About five years after Hewlett-Packard stopped building the 3000, another legend ended its sales. Hydrox, the original sandwich cookie and the snack that Oreo copied and knocked off in 1908, fell off the world's grocery orders in 2008. Sometime tomorrow morning, Hydrox Cookies will arrive at ardent fans' doors and mailboxes.
This resurrection of a beloved cookie has several things in common with MPE systems of the past. At the heart of each revival is a belief that a better-known product is not necessarily better. That, plus a devotion to research that any return to sales demands. Some 3000 owners believed, from 2004 up to the year Hydrox left the market, that HP would return to 3000 sales. By 2010 there were few who retained such hopes — but by that year a better 3000 was already in development.
Like MPE users, Hydrox consumers know their cookie is superior to something better-known: the Oreo. Leaf Brands made tomorrow's return possible by rescuing the Hydrox trademark from disuse by Kellog's. The cereal company was the last firm to make a Hydrox, but by the end the cookies were being baked using high fructose corn syrup instead of genuine sugar. Unlike Oreos, though, the first ingredient in a Hydrox is flour, not sugar.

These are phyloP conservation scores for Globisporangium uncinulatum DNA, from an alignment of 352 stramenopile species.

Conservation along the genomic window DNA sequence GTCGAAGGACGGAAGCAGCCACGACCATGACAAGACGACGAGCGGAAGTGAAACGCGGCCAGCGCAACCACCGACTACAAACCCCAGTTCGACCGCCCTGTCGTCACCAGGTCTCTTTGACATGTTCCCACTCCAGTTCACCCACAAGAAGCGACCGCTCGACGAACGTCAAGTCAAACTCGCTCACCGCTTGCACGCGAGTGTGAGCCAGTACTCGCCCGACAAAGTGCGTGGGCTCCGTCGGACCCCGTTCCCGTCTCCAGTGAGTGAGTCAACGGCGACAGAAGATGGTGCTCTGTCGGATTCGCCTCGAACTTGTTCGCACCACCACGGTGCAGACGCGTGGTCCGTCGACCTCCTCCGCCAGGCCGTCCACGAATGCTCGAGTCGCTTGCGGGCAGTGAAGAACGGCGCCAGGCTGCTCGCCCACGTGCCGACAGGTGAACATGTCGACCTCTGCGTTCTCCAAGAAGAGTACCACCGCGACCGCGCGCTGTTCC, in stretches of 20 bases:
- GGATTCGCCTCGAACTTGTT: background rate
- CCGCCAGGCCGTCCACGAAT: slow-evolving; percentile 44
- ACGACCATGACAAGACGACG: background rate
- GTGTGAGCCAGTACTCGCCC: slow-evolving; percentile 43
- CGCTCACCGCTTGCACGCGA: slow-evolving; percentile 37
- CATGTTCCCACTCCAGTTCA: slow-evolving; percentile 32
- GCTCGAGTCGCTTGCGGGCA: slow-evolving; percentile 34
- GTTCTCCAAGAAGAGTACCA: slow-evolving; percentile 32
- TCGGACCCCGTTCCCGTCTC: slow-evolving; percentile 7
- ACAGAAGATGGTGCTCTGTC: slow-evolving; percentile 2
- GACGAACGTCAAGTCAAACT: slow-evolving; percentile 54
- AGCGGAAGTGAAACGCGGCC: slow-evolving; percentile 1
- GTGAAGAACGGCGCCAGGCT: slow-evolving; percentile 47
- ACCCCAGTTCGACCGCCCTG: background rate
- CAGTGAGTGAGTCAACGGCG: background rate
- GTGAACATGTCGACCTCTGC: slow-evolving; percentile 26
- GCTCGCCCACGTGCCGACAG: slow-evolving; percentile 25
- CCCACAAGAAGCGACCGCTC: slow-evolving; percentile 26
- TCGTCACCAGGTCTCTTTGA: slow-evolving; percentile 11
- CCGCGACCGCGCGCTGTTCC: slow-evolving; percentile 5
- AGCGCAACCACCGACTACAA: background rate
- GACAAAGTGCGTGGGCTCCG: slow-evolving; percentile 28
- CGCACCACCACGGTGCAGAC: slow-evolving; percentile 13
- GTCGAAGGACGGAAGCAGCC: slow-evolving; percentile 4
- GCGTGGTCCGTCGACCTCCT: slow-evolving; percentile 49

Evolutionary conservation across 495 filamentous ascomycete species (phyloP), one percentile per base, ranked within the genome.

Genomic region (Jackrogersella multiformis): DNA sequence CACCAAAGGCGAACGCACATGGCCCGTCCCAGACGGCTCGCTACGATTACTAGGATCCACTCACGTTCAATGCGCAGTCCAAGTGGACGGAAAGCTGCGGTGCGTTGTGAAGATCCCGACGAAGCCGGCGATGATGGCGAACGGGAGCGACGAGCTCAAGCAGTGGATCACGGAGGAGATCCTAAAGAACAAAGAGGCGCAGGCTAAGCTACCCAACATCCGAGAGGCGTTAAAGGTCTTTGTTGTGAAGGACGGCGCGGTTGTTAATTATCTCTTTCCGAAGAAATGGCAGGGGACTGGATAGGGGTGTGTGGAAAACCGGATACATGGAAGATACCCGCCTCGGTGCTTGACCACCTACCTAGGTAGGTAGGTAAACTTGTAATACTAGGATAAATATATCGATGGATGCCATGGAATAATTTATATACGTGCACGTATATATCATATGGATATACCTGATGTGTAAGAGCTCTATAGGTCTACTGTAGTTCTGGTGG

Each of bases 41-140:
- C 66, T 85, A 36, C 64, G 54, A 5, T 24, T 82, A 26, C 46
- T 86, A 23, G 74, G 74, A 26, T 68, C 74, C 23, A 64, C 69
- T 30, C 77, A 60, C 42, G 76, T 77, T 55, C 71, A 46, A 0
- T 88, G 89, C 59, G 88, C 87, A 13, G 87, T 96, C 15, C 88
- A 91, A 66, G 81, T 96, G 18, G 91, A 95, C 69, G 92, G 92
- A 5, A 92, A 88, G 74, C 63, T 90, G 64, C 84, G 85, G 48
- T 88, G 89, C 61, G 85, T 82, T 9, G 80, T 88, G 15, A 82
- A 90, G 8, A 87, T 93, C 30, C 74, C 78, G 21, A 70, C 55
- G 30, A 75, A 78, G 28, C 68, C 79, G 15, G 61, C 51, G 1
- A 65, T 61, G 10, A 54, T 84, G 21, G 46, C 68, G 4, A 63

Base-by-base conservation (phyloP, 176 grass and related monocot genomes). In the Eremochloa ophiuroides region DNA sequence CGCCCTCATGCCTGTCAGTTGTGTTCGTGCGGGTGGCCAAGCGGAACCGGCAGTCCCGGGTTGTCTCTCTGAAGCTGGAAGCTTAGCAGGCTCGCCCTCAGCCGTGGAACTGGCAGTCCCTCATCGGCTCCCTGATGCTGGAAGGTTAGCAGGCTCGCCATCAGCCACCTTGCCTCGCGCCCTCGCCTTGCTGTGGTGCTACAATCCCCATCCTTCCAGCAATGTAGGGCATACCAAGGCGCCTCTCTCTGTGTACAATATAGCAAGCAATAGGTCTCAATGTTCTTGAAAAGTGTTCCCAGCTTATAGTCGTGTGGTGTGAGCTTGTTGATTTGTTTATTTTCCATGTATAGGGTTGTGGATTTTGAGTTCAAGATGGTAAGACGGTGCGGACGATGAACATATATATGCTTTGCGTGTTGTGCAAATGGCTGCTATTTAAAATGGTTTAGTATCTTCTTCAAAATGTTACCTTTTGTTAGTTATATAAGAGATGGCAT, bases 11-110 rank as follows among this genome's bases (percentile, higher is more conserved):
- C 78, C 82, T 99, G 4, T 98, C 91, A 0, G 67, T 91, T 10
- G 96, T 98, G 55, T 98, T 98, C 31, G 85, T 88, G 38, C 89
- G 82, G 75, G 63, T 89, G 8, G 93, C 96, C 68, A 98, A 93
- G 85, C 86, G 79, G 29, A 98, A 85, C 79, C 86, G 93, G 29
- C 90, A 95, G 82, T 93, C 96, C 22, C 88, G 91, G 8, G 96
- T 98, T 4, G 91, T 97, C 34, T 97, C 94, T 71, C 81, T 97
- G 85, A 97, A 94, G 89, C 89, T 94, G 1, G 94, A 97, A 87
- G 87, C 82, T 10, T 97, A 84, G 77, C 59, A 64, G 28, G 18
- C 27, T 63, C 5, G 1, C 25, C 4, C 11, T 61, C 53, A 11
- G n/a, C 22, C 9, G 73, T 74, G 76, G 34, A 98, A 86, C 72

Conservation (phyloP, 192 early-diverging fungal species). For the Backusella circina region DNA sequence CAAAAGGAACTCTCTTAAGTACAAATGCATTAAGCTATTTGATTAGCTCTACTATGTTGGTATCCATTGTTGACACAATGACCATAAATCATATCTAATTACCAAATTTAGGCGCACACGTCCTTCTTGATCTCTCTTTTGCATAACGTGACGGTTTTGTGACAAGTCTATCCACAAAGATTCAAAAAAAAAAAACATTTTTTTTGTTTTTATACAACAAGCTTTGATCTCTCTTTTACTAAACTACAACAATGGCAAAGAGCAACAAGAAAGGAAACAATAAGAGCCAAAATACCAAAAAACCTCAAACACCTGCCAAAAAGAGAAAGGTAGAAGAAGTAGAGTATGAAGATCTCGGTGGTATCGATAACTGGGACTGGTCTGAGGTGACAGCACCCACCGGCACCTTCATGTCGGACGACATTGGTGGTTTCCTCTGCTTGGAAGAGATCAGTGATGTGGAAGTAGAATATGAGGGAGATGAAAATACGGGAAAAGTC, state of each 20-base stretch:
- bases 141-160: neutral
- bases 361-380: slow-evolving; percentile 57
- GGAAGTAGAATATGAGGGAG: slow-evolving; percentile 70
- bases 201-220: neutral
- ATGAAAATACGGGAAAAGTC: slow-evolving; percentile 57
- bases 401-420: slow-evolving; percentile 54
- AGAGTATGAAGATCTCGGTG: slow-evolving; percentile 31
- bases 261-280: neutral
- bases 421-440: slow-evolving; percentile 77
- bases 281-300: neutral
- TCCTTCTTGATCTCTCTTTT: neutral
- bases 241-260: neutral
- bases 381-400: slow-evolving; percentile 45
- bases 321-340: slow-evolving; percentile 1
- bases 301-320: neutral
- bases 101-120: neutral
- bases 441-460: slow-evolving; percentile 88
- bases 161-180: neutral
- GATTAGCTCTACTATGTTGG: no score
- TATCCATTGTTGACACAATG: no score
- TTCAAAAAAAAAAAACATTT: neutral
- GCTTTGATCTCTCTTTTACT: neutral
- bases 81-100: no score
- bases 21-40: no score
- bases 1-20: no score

Hewlett-Packard never tinkered with the composition of MPE/iX or the 3000 hardware at the end of its HP lifespan. But the company has transferred its "HP3000" trademark to a VPN server appliance series. A set of HP inkjet printers called the 3000 has also been on the product list since the last HP 3000 rolled off the line in 2003. HP has not abandoned that trademark, but the server's owners haven't dropped their devotion to the product, either. Like the Hydrox fanatics, some 3000 users look forward to a return of MPE-capable systems.
It's like making a new cookie from an original recipe: new MPE boxes have growth options. And like Hydrox, you purchase them in different ways today.